Every resume tells a story. Actually, if you do it right, every resume tells four to seven stories, but I’m getting ahead of my self.
Getting hired is first and foremost, a sales job. Selling anything is hard, and selling yourself is the hardest. This is what makes polishing your resume such an art, and interviewing so difficult. Somewhere, somehow you have to convince a handful of people that you are the perfect person for the job. What do you say? How much detail do you include?
The answer is to turn each of your career experiences into a story — complete with a story-teller’s arc.Read More
Most people know that diversity in their organizations is important. That is, most people have a vague sense that more diversity on their teams would lead to more innovation, higher creativity, stronger engagement, etc. But did you also know that more diversity leads to increased revenue, EBITA, Return on Equity, and a host of other standard business performance metrics? Diversity is good. Our challenge is not in the knowing. Our challenge is in the knowing…Read More
North Carolina loves basketball. Last week Dean Smith — one of University of North Carolina’s coaching legends — passed away. There are many reasons why his legend lives on beyond his coaching days of the 60’s and 70’s but the following tidbit caught my eye. Coach Smith had a rule that when you scored a basket you pointed to the person who passed you the ball. Think about this for a moment. In the glory…Read More
Take a moment to think about all of the change that has taken place since you were born. Not just the technological change (from computers the size of small cars to exponentially more powerful devices weighing mere ounces), but also the social, scientific, and cultural progress that has occurred in the last several decades.
Now consider the Acheulean hand axe. The always-excellent podcast, 99% Invisible, released an insightful show this week looking at this primitive stone tool.Read More
Beginning the week September 01, a number of smart, curious, and ambitious subscribers to the email list are digging in to read Daniel Kahneman’s Thinking, Fast and Slow. You can join too!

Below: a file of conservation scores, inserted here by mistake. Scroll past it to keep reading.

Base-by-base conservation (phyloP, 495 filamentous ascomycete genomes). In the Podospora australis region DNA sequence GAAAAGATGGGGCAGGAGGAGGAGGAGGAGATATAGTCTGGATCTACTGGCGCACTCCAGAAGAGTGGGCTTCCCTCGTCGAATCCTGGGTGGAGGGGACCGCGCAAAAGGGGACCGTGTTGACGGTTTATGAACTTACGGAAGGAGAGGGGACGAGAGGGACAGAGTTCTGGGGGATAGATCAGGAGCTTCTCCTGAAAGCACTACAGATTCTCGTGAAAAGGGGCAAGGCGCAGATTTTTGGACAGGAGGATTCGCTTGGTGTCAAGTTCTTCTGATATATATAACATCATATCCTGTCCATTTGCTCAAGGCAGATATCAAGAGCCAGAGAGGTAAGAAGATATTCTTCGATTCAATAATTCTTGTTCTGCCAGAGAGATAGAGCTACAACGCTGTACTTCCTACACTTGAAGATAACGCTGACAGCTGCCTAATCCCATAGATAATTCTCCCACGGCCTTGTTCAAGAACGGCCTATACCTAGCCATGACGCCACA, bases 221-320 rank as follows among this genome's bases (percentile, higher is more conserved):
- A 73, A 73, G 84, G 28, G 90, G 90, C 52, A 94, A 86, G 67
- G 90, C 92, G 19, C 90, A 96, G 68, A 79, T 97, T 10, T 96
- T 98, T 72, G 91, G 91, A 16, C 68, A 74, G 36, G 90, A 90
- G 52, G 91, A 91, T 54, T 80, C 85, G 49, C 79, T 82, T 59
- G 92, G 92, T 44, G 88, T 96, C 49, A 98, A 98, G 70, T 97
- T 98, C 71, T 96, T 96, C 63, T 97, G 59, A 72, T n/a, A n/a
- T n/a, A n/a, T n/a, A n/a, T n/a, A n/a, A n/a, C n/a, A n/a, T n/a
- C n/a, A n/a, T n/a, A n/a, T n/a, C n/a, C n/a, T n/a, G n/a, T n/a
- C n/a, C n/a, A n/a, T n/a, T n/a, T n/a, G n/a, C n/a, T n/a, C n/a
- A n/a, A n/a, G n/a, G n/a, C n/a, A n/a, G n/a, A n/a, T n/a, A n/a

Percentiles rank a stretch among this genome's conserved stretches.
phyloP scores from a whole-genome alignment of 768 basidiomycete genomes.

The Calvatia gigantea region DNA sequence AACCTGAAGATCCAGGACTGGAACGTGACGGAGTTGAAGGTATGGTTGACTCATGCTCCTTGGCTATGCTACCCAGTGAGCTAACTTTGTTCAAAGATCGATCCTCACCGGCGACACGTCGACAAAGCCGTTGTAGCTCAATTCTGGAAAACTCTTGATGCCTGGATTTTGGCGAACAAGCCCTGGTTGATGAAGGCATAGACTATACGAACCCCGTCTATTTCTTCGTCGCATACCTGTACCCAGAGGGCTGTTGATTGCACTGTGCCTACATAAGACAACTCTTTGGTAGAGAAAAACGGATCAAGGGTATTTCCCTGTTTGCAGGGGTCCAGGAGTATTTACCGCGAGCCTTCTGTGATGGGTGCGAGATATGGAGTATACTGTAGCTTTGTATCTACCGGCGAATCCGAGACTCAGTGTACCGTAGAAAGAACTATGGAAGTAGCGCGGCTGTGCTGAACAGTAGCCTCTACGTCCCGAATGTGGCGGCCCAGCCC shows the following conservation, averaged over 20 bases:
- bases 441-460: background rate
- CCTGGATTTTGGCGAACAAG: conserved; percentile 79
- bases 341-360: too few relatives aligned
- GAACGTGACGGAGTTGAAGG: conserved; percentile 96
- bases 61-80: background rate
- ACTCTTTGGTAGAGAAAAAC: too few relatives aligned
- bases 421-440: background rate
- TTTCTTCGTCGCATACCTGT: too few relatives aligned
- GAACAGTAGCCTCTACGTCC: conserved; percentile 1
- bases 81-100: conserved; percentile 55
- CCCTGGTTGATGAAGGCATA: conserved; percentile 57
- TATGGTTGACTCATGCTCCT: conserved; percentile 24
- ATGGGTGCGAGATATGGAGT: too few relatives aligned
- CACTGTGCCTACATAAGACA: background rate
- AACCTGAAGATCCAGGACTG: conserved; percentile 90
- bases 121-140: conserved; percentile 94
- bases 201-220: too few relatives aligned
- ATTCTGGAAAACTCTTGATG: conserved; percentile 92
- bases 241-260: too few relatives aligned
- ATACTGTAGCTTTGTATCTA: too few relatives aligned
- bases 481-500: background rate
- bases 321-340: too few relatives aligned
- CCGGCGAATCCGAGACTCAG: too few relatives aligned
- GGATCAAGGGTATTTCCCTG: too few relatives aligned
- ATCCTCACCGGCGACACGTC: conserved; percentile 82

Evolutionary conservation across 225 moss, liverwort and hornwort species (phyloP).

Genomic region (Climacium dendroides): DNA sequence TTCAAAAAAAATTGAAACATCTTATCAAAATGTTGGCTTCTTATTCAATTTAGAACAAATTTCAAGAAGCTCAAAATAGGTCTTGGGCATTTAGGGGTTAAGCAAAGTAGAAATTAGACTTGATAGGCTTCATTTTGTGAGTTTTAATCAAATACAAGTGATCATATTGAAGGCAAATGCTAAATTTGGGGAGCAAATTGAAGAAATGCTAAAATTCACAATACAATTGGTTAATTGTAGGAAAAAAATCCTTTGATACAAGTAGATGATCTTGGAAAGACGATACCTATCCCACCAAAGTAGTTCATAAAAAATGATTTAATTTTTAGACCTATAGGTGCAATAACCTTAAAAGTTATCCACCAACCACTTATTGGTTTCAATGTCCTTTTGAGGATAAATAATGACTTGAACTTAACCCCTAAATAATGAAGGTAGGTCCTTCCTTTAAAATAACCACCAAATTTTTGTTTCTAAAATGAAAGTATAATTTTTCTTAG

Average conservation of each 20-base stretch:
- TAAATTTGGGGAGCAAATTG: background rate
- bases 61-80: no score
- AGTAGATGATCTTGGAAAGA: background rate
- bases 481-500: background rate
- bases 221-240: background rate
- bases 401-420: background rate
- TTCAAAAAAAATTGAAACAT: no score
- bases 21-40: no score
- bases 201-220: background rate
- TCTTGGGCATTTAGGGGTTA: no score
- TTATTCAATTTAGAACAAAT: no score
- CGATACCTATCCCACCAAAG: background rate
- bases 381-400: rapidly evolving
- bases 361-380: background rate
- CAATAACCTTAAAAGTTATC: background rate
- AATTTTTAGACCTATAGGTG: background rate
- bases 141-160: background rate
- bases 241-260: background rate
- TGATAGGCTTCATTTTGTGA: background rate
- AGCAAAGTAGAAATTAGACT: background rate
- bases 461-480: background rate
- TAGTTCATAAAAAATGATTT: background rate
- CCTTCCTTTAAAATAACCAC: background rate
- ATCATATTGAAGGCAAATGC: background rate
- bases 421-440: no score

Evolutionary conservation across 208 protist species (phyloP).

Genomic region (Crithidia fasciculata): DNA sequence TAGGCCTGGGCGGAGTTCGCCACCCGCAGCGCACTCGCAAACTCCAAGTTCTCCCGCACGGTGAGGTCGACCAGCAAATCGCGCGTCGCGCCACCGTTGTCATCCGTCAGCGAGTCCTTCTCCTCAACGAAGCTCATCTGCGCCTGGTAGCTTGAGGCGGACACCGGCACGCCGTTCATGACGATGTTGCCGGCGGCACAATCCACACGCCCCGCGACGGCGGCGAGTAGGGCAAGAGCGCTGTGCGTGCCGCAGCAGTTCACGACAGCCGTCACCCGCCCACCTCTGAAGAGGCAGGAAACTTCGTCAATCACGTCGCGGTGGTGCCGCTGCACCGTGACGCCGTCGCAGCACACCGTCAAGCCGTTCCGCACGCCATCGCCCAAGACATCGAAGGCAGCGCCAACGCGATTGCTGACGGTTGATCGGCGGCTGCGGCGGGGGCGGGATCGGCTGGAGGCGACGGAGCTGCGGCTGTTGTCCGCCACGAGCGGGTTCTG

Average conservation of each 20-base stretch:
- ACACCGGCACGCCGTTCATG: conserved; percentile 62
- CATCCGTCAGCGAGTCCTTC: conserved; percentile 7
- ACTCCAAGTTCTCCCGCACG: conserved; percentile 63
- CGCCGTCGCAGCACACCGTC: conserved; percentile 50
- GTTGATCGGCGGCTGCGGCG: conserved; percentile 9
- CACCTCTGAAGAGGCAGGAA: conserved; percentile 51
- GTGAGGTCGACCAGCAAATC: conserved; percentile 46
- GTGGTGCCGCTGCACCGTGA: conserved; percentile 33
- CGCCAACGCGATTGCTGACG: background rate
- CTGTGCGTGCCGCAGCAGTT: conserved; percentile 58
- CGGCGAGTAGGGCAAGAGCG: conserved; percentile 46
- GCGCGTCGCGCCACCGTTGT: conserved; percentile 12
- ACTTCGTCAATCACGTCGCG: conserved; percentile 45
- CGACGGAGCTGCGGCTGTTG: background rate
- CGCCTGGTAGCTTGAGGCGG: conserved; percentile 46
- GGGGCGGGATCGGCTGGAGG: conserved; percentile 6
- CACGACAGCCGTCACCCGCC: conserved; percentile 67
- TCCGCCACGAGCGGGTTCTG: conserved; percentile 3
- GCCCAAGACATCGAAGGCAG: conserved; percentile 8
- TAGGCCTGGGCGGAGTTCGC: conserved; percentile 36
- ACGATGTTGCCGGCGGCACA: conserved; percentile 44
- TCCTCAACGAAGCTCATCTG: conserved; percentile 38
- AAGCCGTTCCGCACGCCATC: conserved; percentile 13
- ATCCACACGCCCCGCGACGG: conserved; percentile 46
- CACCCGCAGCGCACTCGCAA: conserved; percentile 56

Daniel Kahneman is a psychologist and behavioral economist who studies the psychology of decision making. He shared the Nobel Prize in Economics in 2002.
Thinking, Fast and Slow first came to my attention last fall when Tom Peters tweeted,
I believe unequivocally that Kahneman’s Thinking, Fast and Slow is the most important book of the last 25 years for EVERY professional.
Knowledge is an important element of productivity. If follows that the acquisition of knowledge is equally important to your long-term success. But how do you learn? And how do you find time?
A new research paper called Learning By Thinking: How Reflection Aids Performance offers some keen insights. Basically, there are two types of learning: learn by doing (‘experience’), and learn by thinking (‘reflection’). Based on the UNC and Harvard professor’s research, it turns out that the most powerful way to learn is a combination of both.
The authors define ‘reflection’ as an intentional attempt to synthesize, abstract, and articulate the key lessons taught by experience. Reflecting on what has been learned makes experience more productive.Read More
Working together is hard. Running an effective meeting can be even harder. One of the challenges is that everyone wants to be heard. To make it even more challenging, not everyone speaks up.
Setting a few ground rules is one of the surest ways to get everyone engaged while producing amazing results. Let it be known that you expect full engagement and everyone to be pulling in the same direction. My favorite set of ground rules comes out of the “New Games” movement from the 70’s. Their motto was Play Hard. Play Fair. Nobody Hurt. I can’t think of a better set of guiding principles for great meetings and vibrant teams.Read More
Success can be finicky. For those who have made it big, the real reasons for their success are rarely the things they remember and write about. The building blocks of success are always much more subtle and nuanced.
This is where mentors come in.
In our quest for growth, progress, and success, we have this latent desire for someone who will take us under their wing and co-pilot our journey from the mailroom to the corner office. Or, more realistically, we imagine a relationship with a mentor who meets with us once or twice a month over a long period of time and imparts wisdom like a college professor working through a syllabus.
It doesn't work that way.Read More
In typical entrepreneurial circles — business schools, incubators, venture capital firms — nascent company leaders are relentlessly challenged with two questions:
- What is your idea or product?
- Who is your market?
While these questions are important, they fail to paint the whole picture. No product makes it to market as originally conceived. Further, no company survives for very long with one product. This means that, even during the earliest days of a company’s existence, there is something more fundamental to a startup’s success than the product idea.Read More
Heather Hollick has been helping others become better leaders and craft more meaningful careers for more than 25 years. Her experience spans both business and technology, operations and organizational development. Oh, and she was born in Canada, so she can't help but be helpful. 😉